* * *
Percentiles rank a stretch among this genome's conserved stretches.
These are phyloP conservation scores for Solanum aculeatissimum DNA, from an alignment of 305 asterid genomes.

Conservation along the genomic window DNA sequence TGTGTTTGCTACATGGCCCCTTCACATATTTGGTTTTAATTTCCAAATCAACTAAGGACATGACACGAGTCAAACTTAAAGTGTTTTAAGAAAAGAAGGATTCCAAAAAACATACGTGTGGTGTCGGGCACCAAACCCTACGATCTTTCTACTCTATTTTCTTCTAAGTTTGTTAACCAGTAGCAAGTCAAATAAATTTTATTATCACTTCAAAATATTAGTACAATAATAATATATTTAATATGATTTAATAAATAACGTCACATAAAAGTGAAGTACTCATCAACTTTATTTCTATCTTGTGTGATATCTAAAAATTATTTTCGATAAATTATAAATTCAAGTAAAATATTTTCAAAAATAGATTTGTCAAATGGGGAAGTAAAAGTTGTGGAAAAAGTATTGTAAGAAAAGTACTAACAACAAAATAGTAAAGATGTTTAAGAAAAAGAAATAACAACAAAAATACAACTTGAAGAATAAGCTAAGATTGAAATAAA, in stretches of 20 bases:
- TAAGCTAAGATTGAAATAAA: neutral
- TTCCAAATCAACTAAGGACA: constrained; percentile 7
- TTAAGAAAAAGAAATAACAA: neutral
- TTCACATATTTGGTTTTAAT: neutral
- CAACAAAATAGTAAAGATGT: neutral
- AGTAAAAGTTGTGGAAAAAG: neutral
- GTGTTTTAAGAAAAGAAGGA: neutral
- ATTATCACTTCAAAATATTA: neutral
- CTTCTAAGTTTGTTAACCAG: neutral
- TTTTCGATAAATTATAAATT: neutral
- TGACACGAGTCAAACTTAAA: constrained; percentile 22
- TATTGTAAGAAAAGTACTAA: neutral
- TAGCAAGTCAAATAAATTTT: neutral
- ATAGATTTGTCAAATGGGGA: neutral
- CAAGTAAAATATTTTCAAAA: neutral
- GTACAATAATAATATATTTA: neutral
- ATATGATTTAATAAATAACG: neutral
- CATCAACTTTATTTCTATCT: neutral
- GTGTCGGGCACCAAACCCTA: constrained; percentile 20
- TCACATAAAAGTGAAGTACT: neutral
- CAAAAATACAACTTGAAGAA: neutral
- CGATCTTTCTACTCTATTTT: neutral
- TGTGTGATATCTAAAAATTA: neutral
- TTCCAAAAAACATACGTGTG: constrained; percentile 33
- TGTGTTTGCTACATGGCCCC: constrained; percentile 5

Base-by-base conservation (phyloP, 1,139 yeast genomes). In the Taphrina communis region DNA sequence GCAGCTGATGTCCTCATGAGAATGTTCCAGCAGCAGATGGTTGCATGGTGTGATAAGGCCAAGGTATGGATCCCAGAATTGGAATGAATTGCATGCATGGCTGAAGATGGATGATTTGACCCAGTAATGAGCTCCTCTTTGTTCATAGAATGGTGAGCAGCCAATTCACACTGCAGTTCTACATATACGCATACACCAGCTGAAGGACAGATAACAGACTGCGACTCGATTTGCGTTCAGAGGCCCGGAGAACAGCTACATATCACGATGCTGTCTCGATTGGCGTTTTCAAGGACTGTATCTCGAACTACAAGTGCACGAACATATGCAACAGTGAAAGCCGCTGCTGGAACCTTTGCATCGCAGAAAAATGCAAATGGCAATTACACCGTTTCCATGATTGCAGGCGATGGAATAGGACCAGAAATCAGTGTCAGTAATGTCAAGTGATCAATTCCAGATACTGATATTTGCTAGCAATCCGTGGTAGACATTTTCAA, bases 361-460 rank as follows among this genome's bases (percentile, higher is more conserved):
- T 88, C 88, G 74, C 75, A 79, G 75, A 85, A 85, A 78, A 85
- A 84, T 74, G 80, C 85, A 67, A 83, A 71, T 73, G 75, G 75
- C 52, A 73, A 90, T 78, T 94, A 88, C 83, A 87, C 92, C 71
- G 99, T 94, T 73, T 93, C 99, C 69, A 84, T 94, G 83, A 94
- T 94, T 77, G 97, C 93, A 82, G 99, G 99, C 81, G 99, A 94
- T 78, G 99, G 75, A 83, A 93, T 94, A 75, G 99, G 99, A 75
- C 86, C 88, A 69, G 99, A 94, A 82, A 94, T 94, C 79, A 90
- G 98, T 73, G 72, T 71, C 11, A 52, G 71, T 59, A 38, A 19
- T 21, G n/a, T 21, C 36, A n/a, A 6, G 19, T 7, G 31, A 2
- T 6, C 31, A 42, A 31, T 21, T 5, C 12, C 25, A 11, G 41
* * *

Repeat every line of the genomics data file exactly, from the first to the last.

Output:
Percentiles rank a stretch among this genome's conserved stretches.
These are phyloP conservation scores for Solanum aculeatissimum DNA, from an alignment of 305 asterid genomes.

Conservation along the genomic window DNA sequence TGTGTTTGCTACATGGCCCCTTCACATATTTGGTTTTAATTTCCAAATCAACTAAGGACATGACACGAGTCAAACTTAAAGTGTTTTAAGAAAAGAAGGATTCCAAAAAACATACGTGTGGTGTCGGGCACCAAACCCTACGATCTTTCTACTCTATTTTCTTCTAAGTTTGTTAACCAGTAGCAAGTCAAATAAATTTTATTATCACTTCAAAATATTAGTACAATAATAATATATTTAATATGATTTAATAAATAACGTCACATAAAAGTGAAGTACTCATCAACTTTATTTCTATCTTGTGTGATATCTAAAAATTATTTTCGATAAATTATAAATTCAAGTAAAATATTTTCAAAAATAGATTTGTCAAATGGGGAAGTAAAAGTTGTGGAAAAAGTATTGTAAGAAAAGTACTAACAACAAAATAGTAAAGATGTTTAAGAAAAAGAAATAACAACAAAAATACAACTTGAAGAATAAGCTAAGATTGAAATAAA, in stretches of 20 bases:
- TAAGCTAAGATTGAAATAAA: neutral
- TTCCAAATCAACTAAGGACA: constrained; percentile 7
- TTAAGAAAAAGAAATAACAA: neutral
- TTCACATATTTGGTTTTAAT: neutral
- CAACAAAATAGTAAAGATGT: neutral
- AGTAAAAGTTGTGGAAAAAG: neutral
- GTGTTTTAAGAAAAGAAGGA: neutral
- ATTATCACTTCAAAATATTA: neutral
- CTTCTAAGTTTGTTAACCAG: neutral
- TTTTCGATAAATTATAAATT: neutral
- TGACACGAGTCAAACTTAAA: constrained; percentile 22
- TATTGTAAGAAAAGTACTAA: neutral
- TAGCAAGTCAAATAAATTTT: neutral
- ATAGATTTGTCAAATGGGGA: neutral
- CAAGTAAAATATTTTCAAAA: neutral
- GTACAATAATAATATATTTA: neutral
- ATATGATTTAATAAATAACG: neutral
- CATCAACTTTATTTCTATCT: neutral
- GTGTCGGGCACCAAACCCTA: constrained; percentile 20
- TCACATAAAAGTGAAGTACT: neutral
- CAAAAATACAACTTGAAGAA: neutral
- CGATCTTTCTACTCTATTTT: neutral
- TGTGTGATATCTAAAAATTA: neutral
- TTCCAAAAAACATACGTGTG: constrained; percentile 33
- TGTGTTTGCTACATGGCCCC: constrained; percentile 5

Base-by-base conservation (phyloP, 1,139 yeast genomes). In the Taphrina communis region DNA sequence GCAGCTGATGTCCTCATGAGAATGTTCCAGCAGCAGATGGTTGCATGGTGTGATAAGGCCAAGGTATGGATCCCAGAATTGGAATGAATTGCATGCATGGCTGAAGATGGATGATTTGACCCAGTAATGAGCTCCTCTTTGTTCATAGAATGGTGAGCAGCCAATTCACACTGCAGTTCTACATATACGCATACACCAGCTGAAGGACAGATAACAGACTGCGACTCGATTTGCGTTCAGAGGCCCGGAGAACAGCTACATATCACGATGCTGTCTCGATTGGCGTTTTCAAGGACTGTATCTCGAACTACAAGTGCACGAACATATGCAACAGTGAAAGCCGCTGCTGGAACCTTTGCATCGCAGAAAAATGCAAATGGCAATTACACCGTTTCCATGATTGCAGGCGATGGAATAGGACCAGAAATCAGTGTCAGTAATGTCAAGTGATCAATTCCAGATACTGATATTTGCTAGCAATCCGTGGTAGACATTTTCAA, bases 361-460 rank as follows among this genome's bases (percentile, higher is more conserved):
- T 88, C 88, G 74, C 75, A 79, G 75, A 85, A 85, A 78, A 85
- A 84, T 74, G 80, C 85, A 67, A 83, A 71, T 73, G 75, G 75
- C 52, A 73, A 90, T 78, T 94, A 88, C 83, A 87, C 92, C 71
- G 99, T 94, T 73, T 93, C 99, C 69, A 84, T 94, G 83, A 94
- T 94, T 77, G 97, C 93, A 82, G 99, G 99, C 81, G 99, A 94
- T 78, G 99, G 75, A 83, A 93, T 94, A 75, G 99, G 99, A 75
- C 86, C 88, A 69, G 99, A 94, A 82, A 94, T 94, C 79, A 90
- G 98, T 73, G 72, T 71, C 11, A 52, G 71, T 59, A 38, A 19
- T 21, G n/a, T 21, C 36, A n/a, A 6, G 19, T 7, G 31, A 2
- T 6, C 31, A 42, A 31, T 21, T 5, C 12, C 25, A 11, G 41